In new research, Colliers International has provided a lay of the land when it comes to the flexible office market.
Overall, the researchers found that although coworking and flexible workspace still represents a relatively modest share of overall office occupancy, its footprint is rising and expanding rapidly. And while the research also found that identified more than 140 different coworking operators are active in the 19 markets, with a total of 27.2 million sq. ft. of flexible workspace, the top 10 players account for about 80 percent of the space. In fact, WeWork alone dominates 45 percent of the flexible office market in the nation. Overall the space has grown from less than 300 space in 2010 to more than 4,000 at the end of 2017. Outside the U.S., the growth rate has been even more rapid, climbing from less than 200 to more than 10,000 during the same
The net result of this has been that although flexible office space only accounted for 1.6 percent of total office inventory as of the second quarter of 2018, it had accounted for 31.3 percent of inventory growth in the prior 24 months.
In addition, they found that the proliferation of these players was having knock-on effects for traditional office leasing.
“Not only are there more providers—and more types of players—entering the arena, but flexible workspace features, such as shorter lease terms and greater service offerings, are being adopted even in more traditional landlord/tenant leasing,” Andrew Nelson, Colliers chief economist, and Ron Zappile, Colliers vice president of occupier services, portfolio strategy consulting services, wrote in the report. “Coworking is now widely understood and established in the commercial real estate industry, and has become an integral space option for most businesses, be they large or small.”
Much of the space is concentrated in New York City. In all, Colliers estimates the city accounts for about 40 percent of the total flexible office space in the U.S. as a whole. But they found that the rate of growth of flexible office inventory has been similar in most markets in the past two years, roughly 48 percent between 2016 and 2018.
Among the report’s key takeaways:
- Fast Growth – Flexible workspace continues to grow at a rapid pace, now accounting for one-third of office leasing in the last 18 months alone.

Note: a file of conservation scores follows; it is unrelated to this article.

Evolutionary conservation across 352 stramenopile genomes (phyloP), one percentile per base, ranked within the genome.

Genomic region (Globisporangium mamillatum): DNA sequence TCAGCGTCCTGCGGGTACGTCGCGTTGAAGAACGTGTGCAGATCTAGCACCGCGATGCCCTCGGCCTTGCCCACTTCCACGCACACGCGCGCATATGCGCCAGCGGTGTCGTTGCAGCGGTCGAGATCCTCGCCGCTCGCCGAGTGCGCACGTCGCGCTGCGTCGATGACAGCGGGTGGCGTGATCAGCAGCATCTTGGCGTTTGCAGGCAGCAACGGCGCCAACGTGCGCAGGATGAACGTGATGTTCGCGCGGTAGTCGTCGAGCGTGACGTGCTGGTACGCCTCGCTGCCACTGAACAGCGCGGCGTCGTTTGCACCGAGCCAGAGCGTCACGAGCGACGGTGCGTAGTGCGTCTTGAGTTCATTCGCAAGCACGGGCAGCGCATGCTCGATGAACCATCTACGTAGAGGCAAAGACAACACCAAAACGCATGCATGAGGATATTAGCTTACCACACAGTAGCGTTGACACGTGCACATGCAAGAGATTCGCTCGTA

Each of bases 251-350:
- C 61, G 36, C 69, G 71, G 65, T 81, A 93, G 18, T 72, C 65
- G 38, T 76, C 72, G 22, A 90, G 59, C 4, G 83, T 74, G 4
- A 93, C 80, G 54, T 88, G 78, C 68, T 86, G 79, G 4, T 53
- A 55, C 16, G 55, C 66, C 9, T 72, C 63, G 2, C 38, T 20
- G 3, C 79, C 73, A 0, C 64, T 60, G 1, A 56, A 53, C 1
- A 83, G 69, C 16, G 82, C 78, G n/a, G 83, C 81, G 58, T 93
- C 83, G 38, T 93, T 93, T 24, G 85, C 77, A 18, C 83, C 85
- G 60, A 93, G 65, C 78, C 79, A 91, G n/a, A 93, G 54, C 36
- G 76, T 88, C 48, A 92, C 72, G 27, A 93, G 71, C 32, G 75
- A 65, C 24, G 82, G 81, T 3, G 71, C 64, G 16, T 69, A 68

- Focus on Enterprise – Some flexible workspace providers are aggressively targeting larger corporations (“enterprise clients”).
- Talent Forward – Numerous companies see real value in flexible workspace providing the work environment to attract and retain the best young talent in the market.
- Diversified Uses – Firms are leasing flexible workspace for everything from “surge” space to touchdown space for traveling employees to incubators for new products and project teams, among others.
- Bright Shiny Object – Flexible workspace is one of the few growing sources of office demand, although it still makes up only a fraction of the office market, with 1.6% of all inventory in leading office markets.
- Changing the Model – Flexible workspace is impacting traditional leasing models and occupier client portfolios, together with the nature of how office space is designed and utilized. Traditional landlords are responding with their own flexible workspace and lease options.
- Tech and High Wages – The concentration of coworking space is almost double in tech markets than in other markets. Coworking also concentrates in high-wage markets and cities with a large concentration of professional services firms.
- Downturn Ready? – Since the vast majority of flexible workspace came online after the Great Recession (late 2007 to mid-2009), its performance during a downturn is untested, but it could provide a buffer to landlords as occupier clients put a premium on flexibility during a downturn.
- Testing the Economics – While the growth of major flexible workspace providers, in terms of leasing volume and locations, is undeniable, some providers are highly leveraged with corporate debt and could be susceptible to a market downturn, particularly if office rents start to decline.
The report also identified the top 10 operators of coworking space in 19 leading office markets. In the following gallery, we take a look at those companies. (The companies’ broader portfolios may include more space than listed in the gallery. The list is based on their square footage in the core 19 markets Colliers tracked for their report.)
With WeWork, in research published in October, NREI readers sounded off that they believed the co-working trend will expand over the next 12 months, bolstering the long-term viability of sector leader WeWork, according to the results of a recent online poll we administered. But many survey respondents also said they expected the co-working space provider to experience significant challenges in the event of a downturn and don’t foresee the company becoming profitable any time soon.